Which is a shame, because today we really do make the blind see, we make the deaf hear, we make the cripples walk again, and sometimes we even raise the very recently, technically, dead (by the standards of antiquity, anyway). We do this not by prayer, belief, of the direct intervention of an invisible deity bending the laws of space and time on your personal behalf, breaking the very laws you assert that they made. We do it by means of science. We've figured out how things work, what's wrong, and how to fix it. No prayer or belief required. Gravity works for you the same as it works for me, and not even Jesus was tempted to violate the law of gravity, if you believe in the Jesus myths.

rgb

Comment Re:Jesus saves (Score 5, Funny) 206

There are none who do not believe in Pink Unicorns! How can any man say, who has not travelled to the farthest end of the Universe, that Pink Unicorns do not exist? Indeed, anybody who says so secretly is claiming to BE a Pink Unicorn. Pink Unicorns hate fags and commies so you -- I'm talking to you, you apostatic Pink Unicorn believer wearing the halloween costume -- need to pass draconian laws punishing commies and let us arrest fags and send them against their will to a special school that will teach them to find only members of the opposite sex attractive, and then only within the bounds of holy matrimony. I'm talking about you, Robert De Niro and you, Billy Joel! You claim not to believe in the Pink One's Perfect Horn, but deep in your heart you have seen its Cornute Majesty as the twist in every spiral galaxy, especially those that radiate high in the Pink part of the spectrum.

DON'T BLAME ME, you anunicornists, if the great Pink Unicorn shows up one day and impales you on its Horn of Perfect Justice! It could happen! Seriously! You haven't BEEN to Alpha Centauri -- it could be liberally populated with Pink Unicorns for all you know! I have had a Holy Vision of Pink, and I Know! So sayeth the prophets, and everybody knows that people who wrote stuff down LONG AGO are always right and never made mistakes! Only that liberal commie activity known as "science" makes mistakes -- imagine, insisting on POSITIVE evidence for the existence of Pink Unicorns when the Holy Fathers among the ancients speak of "walking with the Unicorn" and tell of the many miracles performed by the Pinkest of them all. What more evidence do you need?

Oh, and by the way, pay no attention to the deluded fools in that cult over there who claim that Unicorns are not Pink, they are really Blue. Or that group -- Purple Dinosaurs (that walked with men back before the flood) are clearly right up there with Winkie-Tink, thinly disguised Faggery intended to corrupt the morals of our children and distract them from Pink! Besides, they have no evidence to back their claim, as clearly THEIR ancient prophets were just smelly old men who are lying to you to corrupt you. But the one true Pink Unicorn knows all and sees all, peering out from behind every rock and stone in the Universe, and...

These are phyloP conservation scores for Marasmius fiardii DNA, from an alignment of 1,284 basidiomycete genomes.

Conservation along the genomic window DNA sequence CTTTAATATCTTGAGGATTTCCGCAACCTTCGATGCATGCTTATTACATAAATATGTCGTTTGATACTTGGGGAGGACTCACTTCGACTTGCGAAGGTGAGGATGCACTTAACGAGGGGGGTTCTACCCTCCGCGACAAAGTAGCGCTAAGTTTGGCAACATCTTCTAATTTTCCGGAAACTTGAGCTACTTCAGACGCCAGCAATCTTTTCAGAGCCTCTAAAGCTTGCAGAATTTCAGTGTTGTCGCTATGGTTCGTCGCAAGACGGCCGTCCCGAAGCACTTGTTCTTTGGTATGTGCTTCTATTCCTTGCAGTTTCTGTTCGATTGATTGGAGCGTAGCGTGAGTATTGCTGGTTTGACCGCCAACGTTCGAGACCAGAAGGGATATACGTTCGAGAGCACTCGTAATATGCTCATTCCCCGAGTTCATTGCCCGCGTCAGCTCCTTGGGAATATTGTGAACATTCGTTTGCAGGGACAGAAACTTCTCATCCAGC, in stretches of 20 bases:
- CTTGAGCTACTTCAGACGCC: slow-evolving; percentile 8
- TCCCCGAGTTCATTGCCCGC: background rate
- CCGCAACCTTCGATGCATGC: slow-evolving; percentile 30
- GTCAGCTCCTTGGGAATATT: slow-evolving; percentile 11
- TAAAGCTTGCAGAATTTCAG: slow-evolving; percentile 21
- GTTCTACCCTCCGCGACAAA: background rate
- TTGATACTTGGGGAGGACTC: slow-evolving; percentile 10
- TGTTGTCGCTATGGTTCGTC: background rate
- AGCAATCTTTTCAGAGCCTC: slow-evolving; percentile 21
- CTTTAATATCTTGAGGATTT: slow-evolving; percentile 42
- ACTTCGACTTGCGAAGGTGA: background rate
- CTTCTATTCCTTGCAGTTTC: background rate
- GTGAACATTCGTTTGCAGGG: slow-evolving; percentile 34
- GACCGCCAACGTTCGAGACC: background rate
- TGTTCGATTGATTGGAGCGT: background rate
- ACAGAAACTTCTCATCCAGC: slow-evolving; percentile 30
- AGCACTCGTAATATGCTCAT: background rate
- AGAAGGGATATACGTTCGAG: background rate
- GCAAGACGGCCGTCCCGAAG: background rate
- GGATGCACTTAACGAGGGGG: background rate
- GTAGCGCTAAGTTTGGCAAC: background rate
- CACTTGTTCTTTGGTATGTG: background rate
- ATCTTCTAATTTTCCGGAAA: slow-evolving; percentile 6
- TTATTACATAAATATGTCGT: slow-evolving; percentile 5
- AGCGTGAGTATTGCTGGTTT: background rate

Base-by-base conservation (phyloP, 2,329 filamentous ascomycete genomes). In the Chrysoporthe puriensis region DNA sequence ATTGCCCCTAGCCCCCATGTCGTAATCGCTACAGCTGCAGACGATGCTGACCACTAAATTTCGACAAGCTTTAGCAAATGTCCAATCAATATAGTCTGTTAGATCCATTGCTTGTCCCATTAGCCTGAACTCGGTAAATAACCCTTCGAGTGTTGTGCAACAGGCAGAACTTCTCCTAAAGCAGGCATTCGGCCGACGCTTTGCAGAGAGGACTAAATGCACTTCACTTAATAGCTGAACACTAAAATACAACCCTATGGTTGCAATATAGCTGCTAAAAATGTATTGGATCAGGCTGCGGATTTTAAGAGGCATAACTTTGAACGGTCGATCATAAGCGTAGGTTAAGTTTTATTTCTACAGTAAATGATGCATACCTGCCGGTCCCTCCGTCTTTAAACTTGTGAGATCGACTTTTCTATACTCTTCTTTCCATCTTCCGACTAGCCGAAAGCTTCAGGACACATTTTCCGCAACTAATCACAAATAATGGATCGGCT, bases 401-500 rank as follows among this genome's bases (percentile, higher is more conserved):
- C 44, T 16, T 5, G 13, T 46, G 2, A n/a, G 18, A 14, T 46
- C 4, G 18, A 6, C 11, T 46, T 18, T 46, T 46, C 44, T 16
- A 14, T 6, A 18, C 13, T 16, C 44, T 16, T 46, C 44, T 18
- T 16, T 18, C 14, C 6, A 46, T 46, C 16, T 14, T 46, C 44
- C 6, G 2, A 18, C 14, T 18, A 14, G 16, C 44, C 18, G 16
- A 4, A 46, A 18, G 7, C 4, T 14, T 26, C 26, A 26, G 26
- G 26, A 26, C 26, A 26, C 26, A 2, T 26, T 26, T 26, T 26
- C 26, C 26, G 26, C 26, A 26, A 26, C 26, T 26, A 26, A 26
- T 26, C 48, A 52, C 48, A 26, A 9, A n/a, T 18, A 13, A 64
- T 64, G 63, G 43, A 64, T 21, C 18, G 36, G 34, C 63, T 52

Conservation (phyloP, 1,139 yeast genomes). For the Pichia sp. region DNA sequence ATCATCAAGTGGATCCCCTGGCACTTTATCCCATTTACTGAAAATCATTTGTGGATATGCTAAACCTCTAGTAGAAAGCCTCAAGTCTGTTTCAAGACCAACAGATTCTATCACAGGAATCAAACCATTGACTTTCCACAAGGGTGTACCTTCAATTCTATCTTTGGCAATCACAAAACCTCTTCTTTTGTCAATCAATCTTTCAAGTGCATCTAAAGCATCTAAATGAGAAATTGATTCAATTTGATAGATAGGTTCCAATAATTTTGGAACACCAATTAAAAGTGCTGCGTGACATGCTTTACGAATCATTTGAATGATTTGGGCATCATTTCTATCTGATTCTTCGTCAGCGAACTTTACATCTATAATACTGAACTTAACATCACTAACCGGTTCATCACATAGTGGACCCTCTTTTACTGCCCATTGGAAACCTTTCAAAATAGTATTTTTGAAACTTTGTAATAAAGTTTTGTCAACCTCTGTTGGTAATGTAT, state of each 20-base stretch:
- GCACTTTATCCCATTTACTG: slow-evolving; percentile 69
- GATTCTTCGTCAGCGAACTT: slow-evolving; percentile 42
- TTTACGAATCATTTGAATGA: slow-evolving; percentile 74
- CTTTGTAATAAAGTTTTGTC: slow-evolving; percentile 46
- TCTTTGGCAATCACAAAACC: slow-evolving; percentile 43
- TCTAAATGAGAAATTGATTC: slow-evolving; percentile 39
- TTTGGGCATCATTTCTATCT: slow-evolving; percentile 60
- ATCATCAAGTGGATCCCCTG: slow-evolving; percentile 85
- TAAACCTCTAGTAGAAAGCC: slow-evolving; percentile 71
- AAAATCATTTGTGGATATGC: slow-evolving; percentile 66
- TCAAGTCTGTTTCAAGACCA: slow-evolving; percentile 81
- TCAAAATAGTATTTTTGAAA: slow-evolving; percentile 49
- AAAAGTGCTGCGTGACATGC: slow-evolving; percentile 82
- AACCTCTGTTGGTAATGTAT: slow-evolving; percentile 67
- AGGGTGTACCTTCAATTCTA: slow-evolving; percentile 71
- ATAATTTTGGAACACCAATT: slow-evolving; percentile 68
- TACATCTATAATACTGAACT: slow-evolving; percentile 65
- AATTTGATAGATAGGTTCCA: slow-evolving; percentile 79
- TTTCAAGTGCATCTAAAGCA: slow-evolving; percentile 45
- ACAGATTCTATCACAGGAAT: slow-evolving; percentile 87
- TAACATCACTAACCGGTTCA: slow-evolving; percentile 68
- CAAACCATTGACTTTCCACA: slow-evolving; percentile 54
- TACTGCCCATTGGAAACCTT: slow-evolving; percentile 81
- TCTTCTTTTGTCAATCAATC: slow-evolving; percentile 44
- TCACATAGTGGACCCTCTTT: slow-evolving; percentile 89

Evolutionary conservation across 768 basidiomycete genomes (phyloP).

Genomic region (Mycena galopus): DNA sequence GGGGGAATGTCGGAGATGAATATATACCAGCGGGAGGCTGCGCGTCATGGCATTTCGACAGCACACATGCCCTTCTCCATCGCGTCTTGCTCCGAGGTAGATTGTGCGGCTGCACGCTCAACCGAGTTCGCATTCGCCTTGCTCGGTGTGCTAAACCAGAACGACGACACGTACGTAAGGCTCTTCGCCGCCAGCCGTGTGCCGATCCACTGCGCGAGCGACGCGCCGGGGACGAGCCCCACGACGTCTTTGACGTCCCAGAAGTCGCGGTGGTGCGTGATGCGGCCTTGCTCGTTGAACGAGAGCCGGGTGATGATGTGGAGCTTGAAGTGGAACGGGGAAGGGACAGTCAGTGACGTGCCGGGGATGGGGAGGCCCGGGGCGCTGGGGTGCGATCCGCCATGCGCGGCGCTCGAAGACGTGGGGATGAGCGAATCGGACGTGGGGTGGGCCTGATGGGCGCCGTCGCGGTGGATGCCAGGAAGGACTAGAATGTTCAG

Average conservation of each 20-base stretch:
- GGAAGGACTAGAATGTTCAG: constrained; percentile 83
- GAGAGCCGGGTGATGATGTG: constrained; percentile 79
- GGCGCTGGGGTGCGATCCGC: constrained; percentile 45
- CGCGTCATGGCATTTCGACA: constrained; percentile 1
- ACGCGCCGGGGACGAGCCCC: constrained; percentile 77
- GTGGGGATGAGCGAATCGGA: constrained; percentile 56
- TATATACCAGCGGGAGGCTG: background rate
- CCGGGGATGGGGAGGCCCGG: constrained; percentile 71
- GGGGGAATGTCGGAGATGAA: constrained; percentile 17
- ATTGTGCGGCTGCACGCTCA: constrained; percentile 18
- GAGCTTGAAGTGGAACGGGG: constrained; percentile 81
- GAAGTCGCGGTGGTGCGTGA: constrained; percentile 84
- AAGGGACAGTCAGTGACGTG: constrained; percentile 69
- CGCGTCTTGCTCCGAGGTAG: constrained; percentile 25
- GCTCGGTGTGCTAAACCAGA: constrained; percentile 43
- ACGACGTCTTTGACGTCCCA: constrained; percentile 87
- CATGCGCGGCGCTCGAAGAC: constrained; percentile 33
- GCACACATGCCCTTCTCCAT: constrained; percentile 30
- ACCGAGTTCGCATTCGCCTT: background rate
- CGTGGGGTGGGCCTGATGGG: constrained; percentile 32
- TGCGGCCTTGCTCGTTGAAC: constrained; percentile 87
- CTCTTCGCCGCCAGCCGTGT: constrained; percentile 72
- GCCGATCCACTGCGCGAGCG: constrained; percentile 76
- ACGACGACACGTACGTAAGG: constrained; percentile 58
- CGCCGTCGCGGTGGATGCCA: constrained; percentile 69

What's that? Take your hands off of me, sir! I protest! Well of course I stopped taking that medicine! It was distracting me from my holy duty! I could no longer see Pink when I closed my eyes, my mortal body was in danger of being Holed and the prophets say that sinners who turn their back on the Unicorn will be trampled under hoof for all eternity! Let me go!

I will not be silenced! No! Don't put me in there! No! No! Not the needle! The TRUTH will soon be known! BEWARE, you foul, white jacketed sinners, the Unicorn that comes to trample you and everyone you love in the ni

Comment Re:Circling the drain (Score 1) 67

Shifting from stable except in specific ignition fuels to dangerous at all times lithium batteries that explode violently doesn't improve safety. Tesla was a failed business from the start.

As opposed to gasoline, which first catches fire, then explodes violently.

If Tesla was a failed business from the start, I presume you've shorted millions of dollars of TSLA. In which case, thank you for your money. Moron.

Comment Re:Yet more skewed bullshit testing from AMD. (Score 1) 280

I'd like to see a like-for-like benchmark between Ryzen and I7, such as single-thread at the same clock speeds.

Uh, they did. The Cinebench single-threaded results are in the slide. Right hand side. The 1800X is indistinguishable from Intel's 6900K at single-threaded performance. And Cinebench is compiled with Intel's compiler.

Undoubtedly there will be some benchmarks where Intel is still ahead, and yes we are waiting for third party testing. Still, from what we're seeing out of AMD, they're no longer down 10% in like-for-like comparisons. They're +/- 1% now. While being substantially cheaper. If the accompanying motherboards are competitive in features and build quality, Ryzen is a serious contender for all buyers, not just seriously budget-conscious buyers. It's no longer a matter of "oooh, I guess I can put up with not having the best to save some money." It's now "ooo, I can get exactly the same performance for half the price, and better peripheral support." (Well, I say now, but I mean March 2nd.)